By Pranali Dalvi
Human and chimpanzees are very similar genetically despite the stark differences in their outward appearances. So it must be just a very small portion of human genes that are responsible for everything from our upright posture to our ability to sing. What makes humans so unique?
On Jan. 14, Duke Professor of Biology Greg Wray spoke about his group’s work on the genetic and molecular processes that contribute to our uniquely human physiology and brains as a part of the Computational Biology and Bioinformatics Seminar Series.
“Humans are not the best model organisms since there is a limit to what you can do genetically and mentally. You can’t really make a human knockout (but sometimes, nature makes it for you),” Wray said.
Still, humans are immensely important to study for practical reasons. We have uniquely human courses of disease in part due to our physiological, cognitive, and mechanical properties. Also, we’re just intrinsically curious about our own bodies.
According to Wray, the answer to human uniqueness is our regulome, the genes, mRNAs, proteins, and metabolites that regulate which genes are turned on when.
One prevailing hypothesis is that human forerunners likely began diverging from chimps about 2 million years ago when we took on a meat-rich diet in the savannah. The ancestors of chimpanzees retreated to the rainforest to eat a diet consisting mostly of fruits. Our meat-rich diet seems to coincide with an increase in brain size. And today we metabolize fats much differently than chimpanzees.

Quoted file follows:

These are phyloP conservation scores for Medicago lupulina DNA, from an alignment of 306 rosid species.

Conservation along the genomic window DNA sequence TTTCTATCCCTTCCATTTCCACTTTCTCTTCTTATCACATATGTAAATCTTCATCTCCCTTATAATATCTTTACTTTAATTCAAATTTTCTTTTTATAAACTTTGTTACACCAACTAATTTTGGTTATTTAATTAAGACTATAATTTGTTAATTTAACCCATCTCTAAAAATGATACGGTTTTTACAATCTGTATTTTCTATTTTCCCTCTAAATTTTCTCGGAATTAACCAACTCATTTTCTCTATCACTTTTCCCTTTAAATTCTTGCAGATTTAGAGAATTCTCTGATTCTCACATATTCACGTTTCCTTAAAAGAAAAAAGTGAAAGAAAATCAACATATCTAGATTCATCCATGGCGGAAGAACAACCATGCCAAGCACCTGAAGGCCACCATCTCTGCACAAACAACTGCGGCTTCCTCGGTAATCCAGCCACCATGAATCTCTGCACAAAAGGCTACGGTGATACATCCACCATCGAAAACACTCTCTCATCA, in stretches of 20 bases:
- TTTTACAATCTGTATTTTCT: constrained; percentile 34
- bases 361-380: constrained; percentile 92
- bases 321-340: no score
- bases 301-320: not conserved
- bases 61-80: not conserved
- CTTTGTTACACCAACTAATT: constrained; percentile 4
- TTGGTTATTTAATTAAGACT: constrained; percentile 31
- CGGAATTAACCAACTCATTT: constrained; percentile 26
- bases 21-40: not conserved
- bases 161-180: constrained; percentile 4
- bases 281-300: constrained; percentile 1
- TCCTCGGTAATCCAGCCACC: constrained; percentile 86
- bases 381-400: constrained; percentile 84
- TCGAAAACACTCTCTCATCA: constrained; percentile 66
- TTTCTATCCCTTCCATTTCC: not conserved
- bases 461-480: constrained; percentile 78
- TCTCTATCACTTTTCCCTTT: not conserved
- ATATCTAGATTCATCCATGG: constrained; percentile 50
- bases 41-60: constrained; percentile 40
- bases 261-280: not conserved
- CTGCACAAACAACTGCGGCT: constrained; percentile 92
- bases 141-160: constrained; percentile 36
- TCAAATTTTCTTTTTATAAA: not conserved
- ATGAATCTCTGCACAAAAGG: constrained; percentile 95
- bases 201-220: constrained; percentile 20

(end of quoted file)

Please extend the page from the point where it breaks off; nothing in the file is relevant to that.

Wray’s lab studied the effects of dietary changes on five tissue samples – the cerebral cortex and cerebellum of the brain, liver, fat, and skeletal muscle. What seems to have changed in chimps versus humans are genes related to neural functioning, development, and metabolism. For instance, 31 of 61 genes involved in insulin signaling are operated differently in chimps and humans. These differences in gene expression may also explain why humans are uniquely susceptible to diet-related illnesses like type II diabetes.
On the other hand, genes involved in the transcription, translation and replication of DNA, RNA processing and protein localization haven’t changed in chimps versus humans.
Fat cells also behave differently in humans versus chimps. Wray’s lab took adult stem cells from adipose tissue in both chimps and humans and challenged them with either more oleic acid (the main fatty acid in a meat-heavy diet) or more linoleic acid (the dominant fatty acid in a grain-based diet). The enzymes involved in fatty acid synthesis were more common in human adipose tissues. Wray believes that the increased fatty acid synthesis is probably responsible for building and fueling a larger human brain.
Another major shift in diet occurred during the agricultural revolution, which introduced omega-6 fatty acids into our diet along with pro-inflammatory compounds. Wray explains that the increase in grains from the shift in diet likely contributes to chronic pro-inflammatory diseases in humans, such as atherosclerosis.
“Understanding our metabolic history from an evolutionary context can potentially give us insight into some pretty prominent health concerns,” says Wray.